Analecta Cyber Company Blog: June 2018


Repairing Your Reputation Following an Incident

Repairing reputation following an incident You’ve worked hard to build a name for yourself and have established a business reputation that has real value. When a cyber incident arises, the biggest cost isn’t the technical damage that occurs to your information system, but customer and client trust and confidence that can potentially be lost. How do you maintain or rebuild trust following a malicious event?


Holding a Lessons Learned After Recovery

holding a lessons learned after recovery - Analecta-LLC Graphic Holding a lessons learned after recovery - Analecta LLC Graphic There is a high likelihood that your first incident response and recovery experience will only be the beginning of a string of events throughout the course of your career. Each incident recovery will provide you and your incident response team valuable information that you can incorporate into your ever-developing recovery plan. The National Institute of Standards and Technology (NIST) Cybersecurity Framework (CSF) calls on organizations to incorporate lessons learned from past events into future activities, improving recovery planning and processes.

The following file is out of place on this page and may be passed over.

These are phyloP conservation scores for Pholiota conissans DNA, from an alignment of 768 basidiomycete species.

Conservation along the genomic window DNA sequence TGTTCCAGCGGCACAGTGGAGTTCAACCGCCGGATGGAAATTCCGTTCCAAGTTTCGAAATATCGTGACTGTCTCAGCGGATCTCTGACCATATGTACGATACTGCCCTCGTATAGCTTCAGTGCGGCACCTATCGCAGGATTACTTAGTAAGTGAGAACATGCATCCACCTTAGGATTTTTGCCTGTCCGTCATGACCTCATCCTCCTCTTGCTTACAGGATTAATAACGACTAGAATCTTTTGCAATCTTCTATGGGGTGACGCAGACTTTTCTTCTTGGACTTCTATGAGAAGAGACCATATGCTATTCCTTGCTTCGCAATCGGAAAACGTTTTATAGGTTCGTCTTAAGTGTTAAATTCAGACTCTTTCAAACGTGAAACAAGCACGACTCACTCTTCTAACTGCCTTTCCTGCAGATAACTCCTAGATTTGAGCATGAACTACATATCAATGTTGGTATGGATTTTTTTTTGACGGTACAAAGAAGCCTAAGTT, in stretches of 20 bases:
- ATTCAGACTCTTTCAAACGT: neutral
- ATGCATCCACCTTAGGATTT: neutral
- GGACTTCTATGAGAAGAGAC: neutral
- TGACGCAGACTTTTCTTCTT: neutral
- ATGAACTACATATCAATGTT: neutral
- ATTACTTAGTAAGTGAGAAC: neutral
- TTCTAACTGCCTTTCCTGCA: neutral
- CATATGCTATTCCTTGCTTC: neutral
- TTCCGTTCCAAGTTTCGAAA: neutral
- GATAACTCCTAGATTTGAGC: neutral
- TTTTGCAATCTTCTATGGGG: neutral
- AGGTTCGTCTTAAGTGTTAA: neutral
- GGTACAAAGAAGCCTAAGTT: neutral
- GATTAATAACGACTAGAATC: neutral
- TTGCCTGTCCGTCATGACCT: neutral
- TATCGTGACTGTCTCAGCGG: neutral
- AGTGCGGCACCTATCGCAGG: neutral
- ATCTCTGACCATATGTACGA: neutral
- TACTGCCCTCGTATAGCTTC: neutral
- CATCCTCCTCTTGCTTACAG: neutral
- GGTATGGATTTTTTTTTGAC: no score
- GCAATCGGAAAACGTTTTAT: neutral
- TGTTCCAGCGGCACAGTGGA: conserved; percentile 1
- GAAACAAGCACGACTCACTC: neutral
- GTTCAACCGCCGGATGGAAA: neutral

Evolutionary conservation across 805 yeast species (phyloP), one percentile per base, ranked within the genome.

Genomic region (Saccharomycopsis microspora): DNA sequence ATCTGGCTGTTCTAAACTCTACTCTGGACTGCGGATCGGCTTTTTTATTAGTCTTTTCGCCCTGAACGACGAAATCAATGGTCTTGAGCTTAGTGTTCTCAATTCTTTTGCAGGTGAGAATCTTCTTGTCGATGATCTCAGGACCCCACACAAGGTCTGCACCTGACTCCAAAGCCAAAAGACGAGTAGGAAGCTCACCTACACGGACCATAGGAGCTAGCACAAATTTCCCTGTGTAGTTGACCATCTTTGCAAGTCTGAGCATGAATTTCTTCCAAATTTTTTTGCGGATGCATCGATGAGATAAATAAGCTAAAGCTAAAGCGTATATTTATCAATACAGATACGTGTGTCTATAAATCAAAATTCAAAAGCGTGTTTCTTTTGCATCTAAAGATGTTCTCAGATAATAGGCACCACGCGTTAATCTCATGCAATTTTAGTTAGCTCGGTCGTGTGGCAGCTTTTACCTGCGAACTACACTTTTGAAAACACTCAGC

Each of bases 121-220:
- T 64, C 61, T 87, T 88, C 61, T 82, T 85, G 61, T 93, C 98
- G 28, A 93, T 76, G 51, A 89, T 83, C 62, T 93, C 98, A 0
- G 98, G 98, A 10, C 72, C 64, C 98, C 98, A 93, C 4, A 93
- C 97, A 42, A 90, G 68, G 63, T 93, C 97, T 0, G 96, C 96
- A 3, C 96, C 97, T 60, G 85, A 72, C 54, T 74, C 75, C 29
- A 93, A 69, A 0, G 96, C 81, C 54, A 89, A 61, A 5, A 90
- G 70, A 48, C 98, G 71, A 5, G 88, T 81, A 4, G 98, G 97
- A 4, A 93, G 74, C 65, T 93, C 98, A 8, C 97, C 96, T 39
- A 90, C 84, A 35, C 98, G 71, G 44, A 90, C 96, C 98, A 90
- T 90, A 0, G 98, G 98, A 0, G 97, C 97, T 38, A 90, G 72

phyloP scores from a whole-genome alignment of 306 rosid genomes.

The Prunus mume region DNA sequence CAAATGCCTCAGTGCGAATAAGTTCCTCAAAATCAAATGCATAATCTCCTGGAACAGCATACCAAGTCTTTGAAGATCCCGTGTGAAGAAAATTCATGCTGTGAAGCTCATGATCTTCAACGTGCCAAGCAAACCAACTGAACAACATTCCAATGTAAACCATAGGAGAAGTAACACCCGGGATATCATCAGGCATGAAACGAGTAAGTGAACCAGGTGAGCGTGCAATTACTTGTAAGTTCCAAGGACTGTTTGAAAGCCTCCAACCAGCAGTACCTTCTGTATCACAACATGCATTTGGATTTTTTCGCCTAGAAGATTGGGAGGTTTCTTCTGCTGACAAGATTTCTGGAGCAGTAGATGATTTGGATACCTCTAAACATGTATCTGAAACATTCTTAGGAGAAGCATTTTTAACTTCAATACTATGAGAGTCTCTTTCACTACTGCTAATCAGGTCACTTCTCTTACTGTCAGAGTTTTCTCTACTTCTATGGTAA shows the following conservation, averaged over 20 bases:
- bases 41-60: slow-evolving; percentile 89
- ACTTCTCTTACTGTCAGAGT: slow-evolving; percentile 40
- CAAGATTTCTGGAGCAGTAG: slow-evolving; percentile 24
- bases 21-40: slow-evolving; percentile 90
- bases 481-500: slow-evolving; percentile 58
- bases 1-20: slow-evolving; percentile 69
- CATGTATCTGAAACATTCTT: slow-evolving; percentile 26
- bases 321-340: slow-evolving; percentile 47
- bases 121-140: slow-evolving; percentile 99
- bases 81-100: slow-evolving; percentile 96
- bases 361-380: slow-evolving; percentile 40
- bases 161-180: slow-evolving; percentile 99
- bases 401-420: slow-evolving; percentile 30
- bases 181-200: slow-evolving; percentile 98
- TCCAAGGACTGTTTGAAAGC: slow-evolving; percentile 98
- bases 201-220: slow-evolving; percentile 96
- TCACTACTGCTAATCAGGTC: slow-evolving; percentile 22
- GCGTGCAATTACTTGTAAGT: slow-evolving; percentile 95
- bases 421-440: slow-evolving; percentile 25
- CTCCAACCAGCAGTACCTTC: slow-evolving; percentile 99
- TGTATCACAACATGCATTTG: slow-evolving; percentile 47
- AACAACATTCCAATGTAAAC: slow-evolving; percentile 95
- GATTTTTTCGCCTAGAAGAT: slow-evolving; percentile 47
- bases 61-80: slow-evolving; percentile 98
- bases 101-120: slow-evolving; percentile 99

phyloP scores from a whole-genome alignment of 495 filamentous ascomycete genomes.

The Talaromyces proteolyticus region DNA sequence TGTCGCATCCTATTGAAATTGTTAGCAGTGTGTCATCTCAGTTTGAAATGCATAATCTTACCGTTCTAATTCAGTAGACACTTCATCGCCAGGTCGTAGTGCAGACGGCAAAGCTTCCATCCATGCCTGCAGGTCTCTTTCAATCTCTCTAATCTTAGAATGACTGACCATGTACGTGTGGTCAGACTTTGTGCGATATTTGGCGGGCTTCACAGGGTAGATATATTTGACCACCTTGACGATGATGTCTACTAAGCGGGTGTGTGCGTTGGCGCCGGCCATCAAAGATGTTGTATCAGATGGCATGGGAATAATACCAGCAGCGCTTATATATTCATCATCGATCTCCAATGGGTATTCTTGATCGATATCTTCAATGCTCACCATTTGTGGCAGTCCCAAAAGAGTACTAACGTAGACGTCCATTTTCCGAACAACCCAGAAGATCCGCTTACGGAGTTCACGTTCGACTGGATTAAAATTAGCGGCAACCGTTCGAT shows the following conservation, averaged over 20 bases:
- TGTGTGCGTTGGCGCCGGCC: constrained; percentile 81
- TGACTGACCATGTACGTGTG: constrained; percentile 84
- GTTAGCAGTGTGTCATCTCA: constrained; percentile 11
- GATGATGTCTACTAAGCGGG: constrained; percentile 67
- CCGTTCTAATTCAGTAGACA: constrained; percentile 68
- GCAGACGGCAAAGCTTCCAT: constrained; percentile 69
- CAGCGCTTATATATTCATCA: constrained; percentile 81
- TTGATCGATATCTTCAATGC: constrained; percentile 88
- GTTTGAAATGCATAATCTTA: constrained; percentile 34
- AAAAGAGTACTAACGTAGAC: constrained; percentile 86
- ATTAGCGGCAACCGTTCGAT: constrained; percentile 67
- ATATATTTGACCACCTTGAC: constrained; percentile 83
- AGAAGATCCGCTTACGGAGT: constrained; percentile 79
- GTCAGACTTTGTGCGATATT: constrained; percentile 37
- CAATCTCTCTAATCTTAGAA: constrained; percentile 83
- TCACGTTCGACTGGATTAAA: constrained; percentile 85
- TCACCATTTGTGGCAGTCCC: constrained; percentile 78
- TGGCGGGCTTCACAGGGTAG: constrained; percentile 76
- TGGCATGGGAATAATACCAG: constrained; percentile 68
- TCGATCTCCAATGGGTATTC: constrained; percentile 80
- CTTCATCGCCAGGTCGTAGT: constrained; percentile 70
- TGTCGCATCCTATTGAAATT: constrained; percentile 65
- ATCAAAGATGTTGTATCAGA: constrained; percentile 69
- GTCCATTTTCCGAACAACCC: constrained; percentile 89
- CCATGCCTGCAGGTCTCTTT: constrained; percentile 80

Identifying New Vulnerabilities and Implementing Mitigations

Identifying new vulnerabilities and implementing mitigation - Analecta-LLC graphic banner You’ve done the hard work of planning your security posture and implementing mitigations for risk, but eventually you will find yourself responding to an incident. Incident response can be very hectic, and you’ll want some strategies for implementing quick mitigations to 0-day vulnerabilities.


Why Have a Detection Platform if you Ignore it?

Early Warning Device - Analecta LLC
Dave Hawkins is an information systems security engineer. He is the manager and cofounder of Analecta Cybera Maryland-based cybersecurity firm providing cyber risk assessments for small and medium sized businesses.

By: Dave Hawkins, Analecta Cyber

I met a friend for lunch recently. He owns a financial services company operating in Baltimore, Maryland over the last several decades. The discussion turned to new cybersecurity regulatory requirements in one of his geographical markets. As we discussed the pros and cons of government legislation on business-based cybersecurity, I mentioned that many small and medium-sized businesses will take the time to purchase Network Intrusion Detection Systems (NIDS) or host-based Intrusion Protection Systems (IPS), but typically don’t do anything when an alert or warning is generated. He was shocked. “Why even have the system if you’re not going to use it to track things down?”